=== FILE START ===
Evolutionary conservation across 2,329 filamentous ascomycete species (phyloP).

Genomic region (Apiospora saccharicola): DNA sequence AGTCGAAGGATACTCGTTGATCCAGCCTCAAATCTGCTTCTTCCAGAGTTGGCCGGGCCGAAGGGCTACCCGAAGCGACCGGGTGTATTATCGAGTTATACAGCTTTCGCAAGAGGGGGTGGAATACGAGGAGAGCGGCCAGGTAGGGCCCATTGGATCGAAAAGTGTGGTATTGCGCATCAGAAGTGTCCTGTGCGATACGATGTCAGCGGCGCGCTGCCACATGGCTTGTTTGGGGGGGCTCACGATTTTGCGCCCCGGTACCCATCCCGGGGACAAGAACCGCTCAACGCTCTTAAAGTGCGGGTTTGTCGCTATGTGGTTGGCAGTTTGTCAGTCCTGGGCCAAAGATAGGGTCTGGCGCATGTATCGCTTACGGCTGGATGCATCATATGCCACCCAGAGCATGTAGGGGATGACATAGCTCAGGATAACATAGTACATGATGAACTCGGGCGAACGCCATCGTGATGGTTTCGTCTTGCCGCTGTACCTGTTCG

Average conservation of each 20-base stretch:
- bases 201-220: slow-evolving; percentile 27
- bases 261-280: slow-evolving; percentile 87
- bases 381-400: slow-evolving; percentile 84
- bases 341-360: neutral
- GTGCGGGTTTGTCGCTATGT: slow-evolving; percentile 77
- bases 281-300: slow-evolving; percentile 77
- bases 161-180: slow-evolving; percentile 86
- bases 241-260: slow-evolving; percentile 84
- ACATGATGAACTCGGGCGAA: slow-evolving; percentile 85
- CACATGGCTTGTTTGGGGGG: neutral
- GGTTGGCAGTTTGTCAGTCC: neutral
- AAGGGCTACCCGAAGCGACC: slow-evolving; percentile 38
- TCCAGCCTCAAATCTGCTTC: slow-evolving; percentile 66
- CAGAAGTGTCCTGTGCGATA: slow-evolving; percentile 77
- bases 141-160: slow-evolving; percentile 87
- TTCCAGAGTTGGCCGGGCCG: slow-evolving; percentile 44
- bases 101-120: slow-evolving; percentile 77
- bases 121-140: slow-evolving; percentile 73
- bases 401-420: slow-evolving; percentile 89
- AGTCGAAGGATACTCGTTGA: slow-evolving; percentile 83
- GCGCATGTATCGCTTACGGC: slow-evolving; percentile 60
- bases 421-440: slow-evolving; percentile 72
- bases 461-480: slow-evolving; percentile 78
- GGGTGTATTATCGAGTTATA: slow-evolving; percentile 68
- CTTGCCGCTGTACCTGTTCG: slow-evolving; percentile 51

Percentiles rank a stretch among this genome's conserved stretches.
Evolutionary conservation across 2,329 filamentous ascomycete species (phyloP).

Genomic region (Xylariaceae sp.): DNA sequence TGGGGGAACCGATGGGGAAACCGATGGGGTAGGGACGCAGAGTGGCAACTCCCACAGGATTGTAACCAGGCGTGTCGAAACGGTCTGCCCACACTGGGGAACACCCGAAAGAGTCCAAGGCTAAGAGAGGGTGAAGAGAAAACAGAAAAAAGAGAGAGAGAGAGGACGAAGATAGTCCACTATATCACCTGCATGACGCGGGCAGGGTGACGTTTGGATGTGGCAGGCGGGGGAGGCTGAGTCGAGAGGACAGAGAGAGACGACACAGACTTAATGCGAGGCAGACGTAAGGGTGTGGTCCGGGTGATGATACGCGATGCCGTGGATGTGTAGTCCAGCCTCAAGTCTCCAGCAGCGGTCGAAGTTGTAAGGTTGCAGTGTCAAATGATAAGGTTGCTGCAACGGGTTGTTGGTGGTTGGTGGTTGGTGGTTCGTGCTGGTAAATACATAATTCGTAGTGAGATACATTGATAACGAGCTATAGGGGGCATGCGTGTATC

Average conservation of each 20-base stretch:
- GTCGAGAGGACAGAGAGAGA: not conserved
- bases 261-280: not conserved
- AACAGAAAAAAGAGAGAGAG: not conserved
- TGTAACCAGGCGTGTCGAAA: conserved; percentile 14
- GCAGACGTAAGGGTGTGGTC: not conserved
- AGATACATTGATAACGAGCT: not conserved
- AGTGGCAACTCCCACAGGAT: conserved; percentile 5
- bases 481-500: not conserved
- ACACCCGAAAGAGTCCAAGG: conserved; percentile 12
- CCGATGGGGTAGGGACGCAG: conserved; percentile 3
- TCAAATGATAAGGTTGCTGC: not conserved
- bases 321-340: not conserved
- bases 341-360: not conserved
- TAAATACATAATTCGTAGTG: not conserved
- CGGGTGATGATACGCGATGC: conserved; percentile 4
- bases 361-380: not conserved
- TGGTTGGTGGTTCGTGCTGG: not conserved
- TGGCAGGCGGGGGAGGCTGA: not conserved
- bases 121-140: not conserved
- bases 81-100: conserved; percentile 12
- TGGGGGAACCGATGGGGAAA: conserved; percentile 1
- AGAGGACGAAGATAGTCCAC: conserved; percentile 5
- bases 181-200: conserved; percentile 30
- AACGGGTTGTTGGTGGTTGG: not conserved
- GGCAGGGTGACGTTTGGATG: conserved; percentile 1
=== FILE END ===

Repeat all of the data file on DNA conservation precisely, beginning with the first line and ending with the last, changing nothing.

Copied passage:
Evolutionary conservation across 2,329 filamentous ascomycete species (phyloP).

Genomic region (Apiospora saccharicola): DNA sequence AGTCGAAGGATACTCGTTGATCCAGCCTCAAATCTGCTTCTTCCAGAGTTGGCCGGGCCGAAGGGCTACCCGAAGCGACCGGGTGTATTATCGAGTTATACAGCTTTCGCAAGAGGGGGTGGAATACGAGGAGAGCGGCCAGGTAGGGCCCATTGGATCGAAAAGTGTGGTATTGCGCATCAGAAGTGTCCTGTGCGATACGATGTCAGCGGCGCGCTGCCACATGGCTTGTTTGGGGGGGCTCACGATTTTGCGCCCCGGTACCCATCCCGGGGACAAGAACCGCTCAACGCTCTTAAAGTGCGGGTTTGTCGCTATGTGGTTGGCAGTTTGTCAGTCCTGGGCCAAAGATAGGGTCTGGCGCATGTATCGCTTACGGCTGGATGCATCATATGCCACCCAGAGCATGTAGGGGATGACATAGCTCAGGATAACATAGTACATGATGAACTCGGGCGAACGCCATCGTGATGGTTTCGTCTTGCCGCTGTACCTGTTCG

Average conservation of each 20-base stretch:
- bases 201-220: slow-evolving; percentile 27
- bases 261-280: slow-evolving; percentile 87
- bases 381-400: slow-evolving; percentile 84
- bases 341-360: neutral
- GTGCGGGTTTGTCGCTATGT: slow-evolving; percentile 77
- bases 281-300: slow-evolving; percentile 77
- bases 161-180: slow-evolving; percentile 86
- bases 241-260: slow-evolving; percentile 84
- ACATGATGAACTCGGGCGAA: slow-evolving; percentile 85
- CACATGGCTTGTTTGGGGGG: neutral
- GGTTGGCAGTTTGTCAGTCC: neutral
- AAGGGCTACCCGAAGCGACC: slow-evolving; percentile 38
- TCCAGCCTCAAATCTGCTTC: slow-evolving; percentile 66
- CAGAAGTGTCCTGTGCGATA: slow-evolving; percentile 77
- bases 141-160: slow-evolving; percentile 87
- TTCCAGAGTTGGCCGGGCCG: slow-evolving; percentile 44
- bases 101-120: slow-evolving; percentile 77
- bases 121-140: slow-evolving; percentile 73
- bases 401-420: slow-evolving; percentile 89
- AGTCGAAGGATACTCGTTGA: slow-evolving; percentile 83
- GCGCATGTATCGCTTACGGC: slow-evolving; percentile 60
- bases 421-440: slow-evolving; percentile 72
- bases 461-480: slow-evolving; percentile 78
- GGGTGTATTATCGAGTTATA: slow-evolving; percentile 68
- CTTGCCGCTGTACCTGTTCG: slow-evolving; percentile 51

Percentiles rank a stretch among this genome's conserved stretches.
Evolutionary conservation across 2,329 filamentous ascomycete species (phyloP).

Genomic region (Xylariaceae sp.): DNA sequence TGGGGGAACCGATGGGGAAACCGATGGGGTAGGGACGCAGAGTGGCAACTCCCACAGGATTGTAACCAGGCGTGTCGAAACGGTCTGCCCACACTGGGGAACACCCGAAAGAGTCCAAGGCTAAGAGAGGGTGAAGAGAAAACAGAAAAAAGAGAGAGAGAGAGGACGAAGATAGTCCACTATATCACCTGCATGACGCGGGCAGGGTGACGTTTGGATGTGGCAGGCGGGGGAGGCTGAGTCGAGAGGACAGAGAGAGACGACACAGACTTAATGCGAGGCAGACGTAAGGGTGTGGTCCGGGTGATGATACGCGATGCCGTGGATGTGTAGTCCAGCCTCAAGTCTCCAGCAGCGGTCGAAGTTGTAAGGTTGCAGTGTCAAATGATAAGGTTGCTGCAACGGGTTGTTGGTGGTTGGTGGTTGGTGGTTCGTGCTGGTAAATACATAATTCGTAGTGAGATACATTGATAACGAGCTATAGGGGGCATGCGTGTATC

Average conservation of each 20-base stretch:
- GTCGAGAGGACAGAGAGAGA: not conserved
- bases 261-280: not conserved
- AACAGAAAAAAGAGAGAGAG: not conserved
- TGTAACCAGGCGTGTCGAAA: conserved; percentile 14
- GCAGACGTAAGGGTGTGGTC: not conserved
- AGATACATTGATAACGAGCT: not conserved
- AGTGGCAACTCCCACAGGAT: conserved; percentile 5
- bases 481-500: not conserved
- ACACCCGAAAGAGTCCAAGG: conserved; percentile 12
- CCGATGGGGTAGGGACGCAG: conserved; percentile 3
- TCAAATGATAAGGTTGCTGC: not conserved
- bases 321-340: not conserved
- bases 341-360: not conserved
- TAAATACATAATTCGTAGTG: not conserved
- CGGGTGATGATACGCGATGC: conserved; percentile 4
- bases 361-380: not conserved
- TGGTTGGTGGTTCGTGCTGG: not conserved
- TGGCAGGCGGGGGAGGCTGA: not conserved
- bases 121-140: not conserved
- bases 81-100: conserved; percentile 12
- TGGGGGAACCGATGGGGAAA: conserved; percentile 1
- AGAGGACGAAGATAGTCCAC: conserved; percentile 5
- bases 181-200: conserved; percentile 30
- AACGGGTTGTTGGTGGTTGG: not conserved
- GGCAGGGTGACGTTTGGATG: conserved; percentile 1